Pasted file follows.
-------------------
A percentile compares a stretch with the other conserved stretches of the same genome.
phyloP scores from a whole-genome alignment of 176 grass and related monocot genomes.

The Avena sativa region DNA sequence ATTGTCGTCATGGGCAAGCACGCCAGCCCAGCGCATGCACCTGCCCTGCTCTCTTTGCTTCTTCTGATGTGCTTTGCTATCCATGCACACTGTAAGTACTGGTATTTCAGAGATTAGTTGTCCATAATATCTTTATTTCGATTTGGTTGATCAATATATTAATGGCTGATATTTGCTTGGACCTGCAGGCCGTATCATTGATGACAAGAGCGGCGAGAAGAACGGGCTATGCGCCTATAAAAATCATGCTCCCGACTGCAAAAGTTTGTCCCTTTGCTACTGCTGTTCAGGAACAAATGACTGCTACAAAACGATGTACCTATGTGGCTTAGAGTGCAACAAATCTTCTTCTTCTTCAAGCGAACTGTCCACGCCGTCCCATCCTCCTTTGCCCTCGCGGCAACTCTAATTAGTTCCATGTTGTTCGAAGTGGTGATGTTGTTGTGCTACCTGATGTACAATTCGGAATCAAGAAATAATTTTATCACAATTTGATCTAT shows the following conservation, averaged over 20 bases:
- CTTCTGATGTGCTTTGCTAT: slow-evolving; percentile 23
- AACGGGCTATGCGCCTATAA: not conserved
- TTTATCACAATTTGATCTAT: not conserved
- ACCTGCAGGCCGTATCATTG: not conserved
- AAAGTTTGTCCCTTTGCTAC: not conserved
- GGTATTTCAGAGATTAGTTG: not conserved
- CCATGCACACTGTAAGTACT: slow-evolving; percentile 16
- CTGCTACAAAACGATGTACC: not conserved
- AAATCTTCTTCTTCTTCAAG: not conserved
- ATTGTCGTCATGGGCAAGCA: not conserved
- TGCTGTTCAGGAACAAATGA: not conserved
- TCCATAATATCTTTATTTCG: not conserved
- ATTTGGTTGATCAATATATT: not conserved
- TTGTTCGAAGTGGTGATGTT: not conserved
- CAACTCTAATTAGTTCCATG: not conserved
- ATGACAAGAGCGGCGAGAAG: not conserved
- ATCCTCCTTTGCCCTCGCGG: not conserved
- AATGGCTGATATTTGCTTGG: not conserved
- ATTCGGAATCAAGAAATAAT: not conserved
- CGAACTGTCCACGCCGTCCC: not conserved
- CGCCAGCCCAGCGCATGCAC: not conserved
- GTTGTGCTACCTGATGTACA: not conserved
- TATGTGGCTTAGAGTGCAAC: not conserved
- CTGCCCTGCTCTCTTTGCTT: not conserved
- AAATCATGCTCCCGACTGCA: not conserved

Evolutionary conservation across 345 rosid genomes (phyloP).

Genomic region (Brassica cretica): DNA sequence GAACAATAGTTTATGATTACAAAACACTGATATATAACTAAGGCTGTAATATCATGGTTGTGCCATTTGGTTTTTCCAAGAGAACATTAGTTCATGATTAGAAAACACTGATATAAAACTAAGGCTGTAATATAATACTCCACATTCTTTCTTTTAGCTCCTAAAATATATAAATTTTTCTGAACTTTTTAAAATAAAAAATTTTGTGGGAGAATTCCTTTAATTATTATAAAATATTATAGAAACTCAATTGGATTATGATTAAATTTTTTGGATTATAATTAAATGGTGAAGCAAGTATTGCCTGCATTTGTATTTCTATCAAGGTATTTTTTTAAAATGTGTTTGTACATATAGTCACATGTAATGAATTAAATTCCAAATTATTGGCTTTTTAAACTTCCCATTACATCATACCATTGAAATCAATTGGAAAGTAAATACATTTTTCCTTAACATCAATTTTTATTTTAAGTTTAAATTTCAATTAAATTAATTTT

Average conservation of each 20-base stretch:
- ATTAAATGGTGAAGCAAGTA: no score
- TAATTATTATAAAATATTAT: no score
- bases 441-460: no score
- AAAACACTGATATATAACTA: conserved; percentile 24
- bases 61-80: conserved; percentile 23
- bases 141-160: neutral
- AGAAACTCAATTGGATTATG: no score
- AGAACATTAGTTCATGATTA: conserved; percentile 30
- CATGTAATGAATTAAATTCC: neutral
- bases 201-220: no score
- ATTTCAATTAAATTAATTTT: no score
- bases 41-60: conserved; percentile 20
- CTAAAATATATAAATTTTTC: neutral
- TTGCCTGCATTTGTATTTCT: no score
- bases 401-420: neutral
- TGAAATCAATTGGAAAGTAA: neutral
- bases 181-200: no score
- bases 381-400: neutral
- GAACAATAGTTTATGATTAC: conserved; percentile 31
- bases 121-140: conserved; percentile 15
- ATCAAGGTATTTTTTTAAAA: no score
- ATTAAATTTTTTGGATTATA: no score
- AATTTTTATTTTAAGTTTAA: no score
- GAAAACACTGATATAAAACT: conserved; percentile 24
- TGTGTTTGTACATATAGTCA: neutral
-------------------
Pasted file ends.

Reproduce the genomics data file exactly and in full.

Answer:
A percentile compares a stretch with the other conserved stretches of the same genome.
phyloP scores from a whole-genome alignment of 176 grass and related monocot genomes.

The Avena sativa region DNA sequence ATTGTCGTCATGGGCAAGCACGCCAGCCCAGCGCATGCACCTGCCCTGCTCTCTTTGCTTCTTCTGATGTGCTTTGCTATCCATGCACACTGTAAGTACTGGTATTTCAGAGATTAGTTGTCCATAATATCTTTATTTCGATTTGGTTGATCAATATATTAATGGCTGATATTTGCTTGGACCTGCAGGCCGTATCATTGATGACAAGAGCGGCGAGAAGAACGGGCTATGCGCCTATAAAAATCATGCTCCCGACTGCAAAAGTTTGTCCCTTTGCTACTGCTGTTCAGGAACAAATGACTGCTACAAAACGATGTACCTATGTGGCTTAGAGTGCAACAAATCTTCTTCTTCTTCAAGCGAACTGTCCACGCCGTCCCATCCTCCTTTGCCCTCGCGGCAACTCTAATTAGTTCCATGTTGTTCGAAGTGGTGATGTTGTTGTGCTACCTGATGTACAATTCGGAATCAAGAAATAATTTTATCACAATTTGATCTAT shows the following conservation, averaged over 20 bases:
- CTTCTGATGTGCTTTGCTAT: slow-evolving; percentile 23
- AACGGGCTATGCGCCTATAA: not conserved
- TTTATCACAATTTGATCTAT: not conserved
- ACCTGCAGGCCGTATCATTG: not conserved
- AAAGTTTGTCCCTTTGCTAC: not conserved
- GGTATTTCAGAGATTAGTTG: not conserved
- CCATGCACACTGTAAGTACT: slow-evolving; percentile 16
- CTGCTACAAAACGATGTACC: not conserved
- AAATCTTCTTCTTCTTCAAG: not conserved
- ATTGTCGTCATGGGCAAGCA: not conserved
- TGCTGTTCAGGAACAAATGA: not conserved
- TCCATAATATCTTTATTTCG: not conserved
- ATTTGGTTGATCAATATATT: not conserved
- TTGTTCGAAGTGGTGATGTT: not conserved
- CAACTCTAATTAGTTCCATG: not conserved
- ATGACAAGAGCGGCGAGAAG: not conserved
- ATCCTCCTTTGCCCTCGCGG: not conserved
- AATGGCTGATATTTGCTTGG: not conserved
- ATTCGGAATCAAGAAATAAT: not conserved
- CGAACTGTCCACGCCGTCCC: not conserved
- CGCCAGCCCAGCGCATGCAC: not conserved
- GTTGTGCTACCTGATGTACA: not conserved
- TATGTGGCTTAGAGTGCAAC: not conserved
- CTGCCCTGCTCTCTTTGCTT: not conserved
- AAATCATGCTCCCGACTGCA: not conserved

Evolutionary conservation across 345 rosid genomes (phyloP).

Genomic region (Brassica cretica): DNA sequence GAACAATAGTTTATGATTACAAAACACTGATATATAACTAAGGCTGTAATATCATGGTTGTGCCATTTGGTTTTTCCAAGAGAACATTAGTTCATGATTAGAAAACACTGATATAAAACTAAGGCTGTAATATAATACTCCACATTCTTTCTTTTAGCTCCTAAAATATATAAATTTTTCTGAACTTTTTAAAATAAAAAATTTTGTGGGAGAATTCCTTTAATTATTATAAAATATTATAGAAACTCAATTGGATTATGATTAAATTTTTTGGATTATAATTAAATGGTGAAGCAAGTATTGCCTGCATTTGTATTTCTATCAAGGTATTTTTTTAAAATGTGTTTGTACATATAGTCACATGTAATGAATTAAATTCCAAATTATTGGCTTTTTAAACTTCCCATTACATCATACCATTGAAATCAATTGGAAAGTAAATACATTTTTCCTTAACATCAATTTTTATTTTAAGTTTAAATTTCAATTAAATTAATTTT

Average conservation of each 20-base stretch:
- ATTAAATGGTGAAGCAAGTA: no score
- TAATTATTATAAAATATTAT: no score
- bases 441-460: no score
- AAAACACTGATATATAACTA: conserved; percentile 24
- bases 61-80: conserved; percentile 23
- bases 141-160: neutral
- AGAAACTCAATTGGATTATG: no score
- AGAACATTAGTTCATGATTA: conserved; percentile 30
- CATGTAATGAATTAAATTCC: neutral
- bases 201-220: no score
- ATTTCAATTAAATTAATTTT: no score
- bases 41-60: conserved; percentile 20
- CTAAAATATATAAATTTTTC: neutral
- TTGCCTGCATTTGTATTTCT: no score
- bases 401-420: neutral
- TGAAATCAATTGGAAAGTAA: neutral
- bases 181-200: no score
- bases 381-400: neutral
- GAACAATAGTTTATGATTAC: conserved; percentile 31
- bases 121-140: conserved; percentile 15
- ATCAAGGTATTTTTTTAAAA: no score
- ATTAAATTTTTTGGATTATA: no score
- AATTTTTATTTTAAGTTTAA: no score
- GAAAACACTGATATAAAACT: conserved; percentile 24
- TGTGTTTGTACATATAGTCA: neutral